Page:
COVID-19 | Spousal Main­te­nance Appli­ca­tions and Mod­i­fi­ca­tion of a Spouse Main­te­nance Order

The health and eco­nom­ic chaos caused by COVID19 has already proven to be far reach­ing in Aus­tralia and through­out the World. The over­all eco­nom­ic impact and evo­lu­tion of the virus is still unknown. Aus­tralia, for now, appear to have deflect­ed the dev­as­tat­ing health cri­sis expe­ri­enced in oth­er coun­tries, how­ev­er, for many the finan­cial impli­ca­tions are par­tic­u­lar­ly acute and may be long last­ing. If you have also recent­ly sep­a­rat­ed from your spouse or part­ner, then you may also be expe­ri­enc­ing fur­ther finan­cial challenges. 

Changes in an indi­vid­u­al’s finan­cial cir­cum­stances may have result­ed in the loss of employ­ment by the forced clo­sure of a busi­ness or a reduc­tion in busi­ness rev­enue or invest­ments. Ensur­ing that you have ade­quate finan­cial sup­port from your for­mer spouse or part­ner and access to prop­er­ty is now more so impor­tant in light of the eco­nom­ic uncertainties. 

Under the Fam­i­ly Law Act a par­ty to a mar­riage is liable to main­tain the oth­er par­ty to the extent that they are rea­son­ably able to do so, pro­vid­ed that the oth­er par­ty is unable to sup­port them­selves. Some fac­tors the Court looks at when deter­min­ing whether a par­ty should receive sup­port include whether they have the care of a child of the mar­riage or whether, due age or a phys­i­cal or men­tal inca­pac­i­ty, they are hav­ing dif­fi­cul­ties find­ing gain­ful employ­ment. Put sim­ply, spousal main­te­nance is weigh­ing up a par­ties need against the oth­er par­ties capac­i­ty to meet that need.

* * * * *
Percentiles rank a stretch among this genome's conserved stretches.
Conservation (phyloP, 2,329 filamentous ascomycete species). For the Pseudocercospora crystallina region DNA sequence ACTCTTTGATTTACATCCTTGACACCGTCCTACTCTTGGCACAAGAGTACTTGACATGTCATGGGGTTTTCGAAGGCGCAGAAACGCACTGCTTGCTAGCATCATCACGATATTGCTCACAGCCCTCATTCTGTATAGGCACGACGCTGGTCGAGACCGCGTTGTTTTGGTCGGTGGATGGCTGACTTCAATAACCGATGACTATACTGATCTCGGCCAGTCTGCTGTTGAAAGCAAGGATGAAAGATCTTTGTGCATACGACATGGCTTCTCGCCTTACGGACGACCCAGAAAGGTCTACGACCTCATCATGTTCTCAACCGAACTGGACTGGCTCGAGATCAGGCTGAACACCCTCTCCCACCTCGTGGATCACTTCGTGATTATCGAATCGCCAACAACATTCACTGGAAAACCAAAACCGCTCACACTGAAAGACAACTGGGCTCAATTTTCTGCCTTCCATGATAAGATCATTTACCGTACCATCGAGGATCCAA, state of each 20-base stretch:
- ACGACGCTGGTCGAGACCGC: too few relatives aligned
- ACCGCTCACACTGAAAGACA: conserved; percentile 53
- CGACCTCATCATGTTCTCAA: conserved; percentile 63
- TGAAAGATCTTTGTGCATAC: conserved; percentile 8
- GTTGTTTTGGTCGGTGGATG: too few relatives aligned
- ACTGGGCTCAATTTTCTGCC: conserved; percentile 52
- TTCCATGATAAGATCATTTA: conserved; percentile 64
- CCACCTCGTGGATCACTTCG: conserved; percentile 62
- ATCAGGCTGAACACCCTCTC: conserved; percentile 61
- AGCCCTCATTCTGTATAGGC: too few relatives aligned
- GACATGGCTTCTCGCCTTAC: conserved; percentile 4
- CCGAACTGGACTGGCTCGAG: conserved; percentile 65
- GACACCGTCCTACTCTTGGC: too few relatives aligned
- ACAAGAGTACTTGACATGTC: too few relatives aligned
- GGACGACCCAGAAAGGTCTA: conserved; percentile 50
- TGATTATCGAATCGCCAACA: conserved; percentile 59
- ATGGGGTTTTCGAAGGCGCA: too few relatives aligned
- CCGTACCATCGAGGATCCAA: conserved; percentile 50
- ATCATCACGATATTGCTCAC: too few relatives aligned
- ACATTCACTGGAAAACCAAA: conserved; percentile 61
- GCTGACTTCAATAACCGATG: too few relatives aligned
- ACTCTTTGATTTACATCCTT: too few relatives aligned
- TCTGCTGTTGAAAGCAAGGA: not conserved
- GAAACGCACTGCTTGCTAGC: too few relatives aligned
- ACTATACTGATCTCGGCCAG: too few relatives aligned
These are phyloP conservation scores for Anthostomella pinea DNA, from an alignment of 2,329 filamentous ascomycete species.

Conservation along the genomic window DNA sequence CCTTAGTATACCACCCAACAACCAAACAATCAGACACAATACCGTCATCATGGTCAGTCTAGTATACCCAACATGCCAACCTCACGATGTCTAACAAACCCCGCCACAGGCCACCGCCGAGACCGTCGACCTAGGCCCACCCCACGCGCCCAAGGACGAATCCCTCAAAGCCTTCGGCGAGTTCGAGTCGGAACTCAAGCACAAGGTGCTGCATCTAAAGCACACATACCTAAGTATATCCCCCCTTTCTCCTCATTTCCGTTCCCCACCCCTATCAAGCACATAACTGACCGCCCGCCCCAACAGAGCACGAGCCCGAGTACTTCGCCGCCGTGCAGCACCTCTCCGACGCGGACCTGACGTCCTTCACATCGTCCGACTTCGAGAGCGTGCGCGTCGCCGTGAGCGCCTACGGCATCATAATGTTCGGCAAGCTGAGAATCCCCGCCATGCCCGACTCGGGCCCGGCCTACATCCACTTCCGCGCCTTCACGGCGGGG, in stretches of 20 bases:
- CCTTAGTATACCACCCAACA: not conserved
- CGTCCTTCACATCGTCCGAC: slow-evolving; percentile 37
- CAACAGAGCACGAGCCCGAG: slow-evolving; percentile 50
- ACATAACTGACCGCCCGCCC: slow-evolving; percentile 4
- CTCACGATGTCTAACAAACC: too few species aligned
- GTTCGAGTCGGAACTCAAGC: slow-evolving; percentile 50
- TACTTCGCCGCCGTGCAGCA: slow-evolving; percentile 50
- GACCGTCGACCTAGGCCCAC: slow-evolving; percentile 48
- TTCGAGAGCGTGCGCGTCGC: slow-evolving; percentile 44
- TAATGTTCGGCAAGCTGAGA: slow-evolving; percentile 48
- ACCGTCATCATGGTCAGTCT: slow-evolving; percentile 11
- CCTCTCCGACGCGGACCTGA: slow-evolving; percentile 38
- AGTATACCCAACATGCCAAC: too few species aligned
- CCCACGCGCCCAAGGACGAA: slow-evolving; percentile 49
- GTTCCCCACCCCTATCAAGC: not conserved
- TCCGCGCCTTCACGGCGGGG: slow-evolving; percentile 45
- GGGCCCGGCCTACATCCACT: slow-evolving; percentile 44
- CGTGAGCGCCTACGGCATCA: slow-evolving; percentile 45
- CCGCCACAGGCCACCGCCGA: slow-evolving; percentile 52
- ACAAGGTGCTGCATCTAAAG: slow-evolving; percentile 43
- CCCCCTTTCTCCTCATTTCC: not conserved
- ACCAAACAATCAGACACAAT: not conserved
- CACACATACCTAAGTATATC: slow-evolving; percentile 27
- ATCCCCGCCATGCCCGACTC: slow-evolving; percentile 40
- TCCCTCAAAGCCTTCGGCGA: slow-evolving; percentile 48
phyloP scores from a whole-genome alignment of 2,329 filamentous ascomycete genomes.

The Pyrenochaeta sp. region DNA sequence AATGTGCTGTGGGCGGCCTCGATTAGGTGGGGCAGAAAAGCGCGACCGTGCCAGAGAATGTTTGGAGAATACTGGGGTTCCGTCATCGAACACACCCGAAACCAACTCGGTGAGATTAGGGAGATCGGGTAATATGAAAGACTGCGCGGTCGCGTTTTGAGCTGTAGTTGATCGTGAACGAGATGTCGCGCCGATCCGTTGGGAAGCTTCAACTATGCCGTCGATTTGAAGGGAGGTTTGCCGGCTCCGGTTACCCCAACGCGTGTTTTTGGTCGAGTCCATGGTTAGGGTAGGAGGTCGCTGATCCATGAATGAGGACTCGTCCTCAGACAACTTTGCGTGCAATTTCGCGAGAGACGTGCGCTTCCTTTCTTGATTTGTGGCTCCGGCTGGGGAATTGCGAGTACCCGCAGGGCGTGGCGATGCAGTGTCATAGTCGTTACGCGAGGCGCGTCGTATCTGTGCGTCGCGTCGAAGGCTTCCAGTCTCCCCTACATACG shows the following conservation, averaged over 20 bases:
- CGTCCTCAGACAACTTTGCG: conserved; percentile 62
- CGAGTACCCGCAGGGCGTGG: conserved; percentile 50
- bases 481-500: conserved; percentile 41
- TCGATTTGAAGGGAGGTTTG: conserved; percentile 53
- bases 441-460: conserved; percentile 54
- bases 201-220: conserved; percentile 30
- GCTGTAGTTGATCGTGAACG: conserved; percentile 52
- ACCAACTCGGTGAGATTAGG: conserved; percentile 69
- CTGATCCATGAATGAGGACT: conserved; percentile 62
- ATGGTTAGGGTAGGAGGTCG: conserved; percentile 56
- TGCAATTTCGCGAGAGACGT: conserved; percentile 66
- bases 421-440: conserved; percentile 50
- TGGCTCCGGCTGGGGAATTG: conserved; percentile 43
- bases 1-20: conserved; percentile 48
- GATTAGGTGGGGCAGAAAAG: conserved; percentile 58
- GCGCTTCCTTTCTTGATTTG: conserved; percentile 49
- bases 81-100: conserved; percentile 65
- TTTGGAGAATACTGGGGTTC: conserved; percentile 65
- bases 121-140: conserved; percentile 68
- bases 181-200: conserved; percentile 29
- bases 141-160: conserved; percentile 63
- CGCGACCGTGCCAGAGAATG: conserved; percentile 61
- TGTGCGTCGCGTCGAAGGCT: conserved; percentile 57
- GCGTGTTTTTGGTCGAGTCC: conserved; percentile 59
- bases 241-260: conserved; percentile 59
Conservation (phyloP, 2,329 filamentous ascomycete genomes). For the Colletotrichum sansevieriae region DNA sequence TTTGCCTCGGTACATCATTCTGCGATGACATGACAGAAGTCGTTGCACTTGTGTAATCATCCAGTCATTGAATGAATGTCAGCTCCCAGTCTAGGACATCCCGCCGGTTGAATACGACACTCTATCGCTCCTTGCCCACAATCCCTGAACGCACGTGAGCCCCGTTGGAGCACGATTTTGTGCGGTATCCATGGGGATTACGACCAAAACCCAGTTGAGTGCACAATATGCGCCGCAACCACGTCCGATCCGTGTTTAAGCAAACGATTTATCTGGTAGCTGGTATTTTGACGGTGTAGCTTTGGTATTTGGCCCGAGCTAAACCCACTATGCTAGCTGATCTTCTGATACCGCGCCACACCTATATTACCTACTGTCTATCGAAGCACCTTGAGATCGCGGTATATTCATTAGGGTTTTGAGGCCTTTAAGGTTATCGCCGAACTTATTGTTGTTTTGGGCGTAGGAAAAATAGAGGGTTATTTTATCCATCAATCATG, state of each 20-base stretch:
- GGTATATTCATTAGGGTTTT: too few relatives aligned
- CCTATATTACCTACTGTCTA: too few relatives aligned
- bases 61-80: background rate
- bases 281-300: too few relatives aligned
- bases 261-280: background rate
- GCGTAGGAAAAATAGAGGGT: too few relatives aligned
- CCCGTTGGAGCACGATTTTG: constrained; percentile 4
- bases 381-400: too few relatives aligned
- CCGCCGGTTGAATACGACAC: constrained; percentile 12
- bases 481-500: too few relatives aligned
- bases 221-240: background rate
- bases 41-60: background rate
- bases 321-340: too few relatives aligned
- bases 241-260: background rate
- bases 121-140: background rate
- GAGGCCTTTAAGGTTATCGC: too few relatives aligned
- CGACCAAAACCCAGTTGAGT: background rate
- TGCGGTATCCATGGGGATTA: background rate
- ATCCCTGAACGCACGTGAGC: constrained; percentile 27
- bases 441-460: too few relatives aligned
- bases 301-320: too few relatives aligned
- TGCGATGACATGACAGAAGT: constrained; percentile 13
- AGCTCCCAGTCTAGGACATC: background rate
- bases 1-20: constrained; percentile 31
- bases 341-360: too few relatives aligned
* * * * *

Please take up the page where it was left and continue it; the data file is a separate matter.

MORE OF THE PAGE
The loss of income due to COVID-19 may be rel­e­vant to a spousal main­te­nance claim in so far it relates to a par­ties need for spousal main­te­nance or a par­ties abil­i­ty to pay spousal main­te­nance. This area of law can be com­plex, par­tic­u­lar­ly if it involves com­plex cor­po­rate struc­tures and trusts. It is there­fore essen­tial that spe­cial­ist advice is obtained to ensure the suc­cess of any appli­ca­tion, in the event a nego­ti­at­ed out­come is not possible. 

Sim­i­lar­ly, it is also impor­tant to ensure that any pre-exist­ing sup­port oblig­a­tion such as a spouse main­te­nance or child sup­port order, is prop­er and mea­sured against the capac­i­ty of a par­ty to meet that oblig­a­tion. If there has been a reduc­tion in a par­ties income or earn­ing capac­i­ty, then a mod­i­fi­ca­tion of the order may be necessary 

Any mod­i­fi­ca­tion of an order will not occur unless the Court is sat­is­fied that there has been a change in one of the par­ties cir­cum­stances to jus­ti­fy a change. A decrease or loss in income will be rel­e­vant in seek­ing a mod­i­fi­ca­tion, how­ev­er, it also depends on the extent and dura­tion of the reduc­tion in income. Appli­ca­tions to set Order aside can be expen­sive, and there­fore a nego­ti­at­ed set­tle­ment should be pur­sued first. Spe­cial­ist advice is rec­om­mend­ed in the event you seek to mod­i­fy a Spouse Main­te­nance Order. 

Swaab and the Fam­i­ly Court con­tin­ue to oper­ate dur­ing the COVID-19 pan­dem­ic and are still advis­ing clien­t’s, assist­ed by Microsoft Teams and Zoom.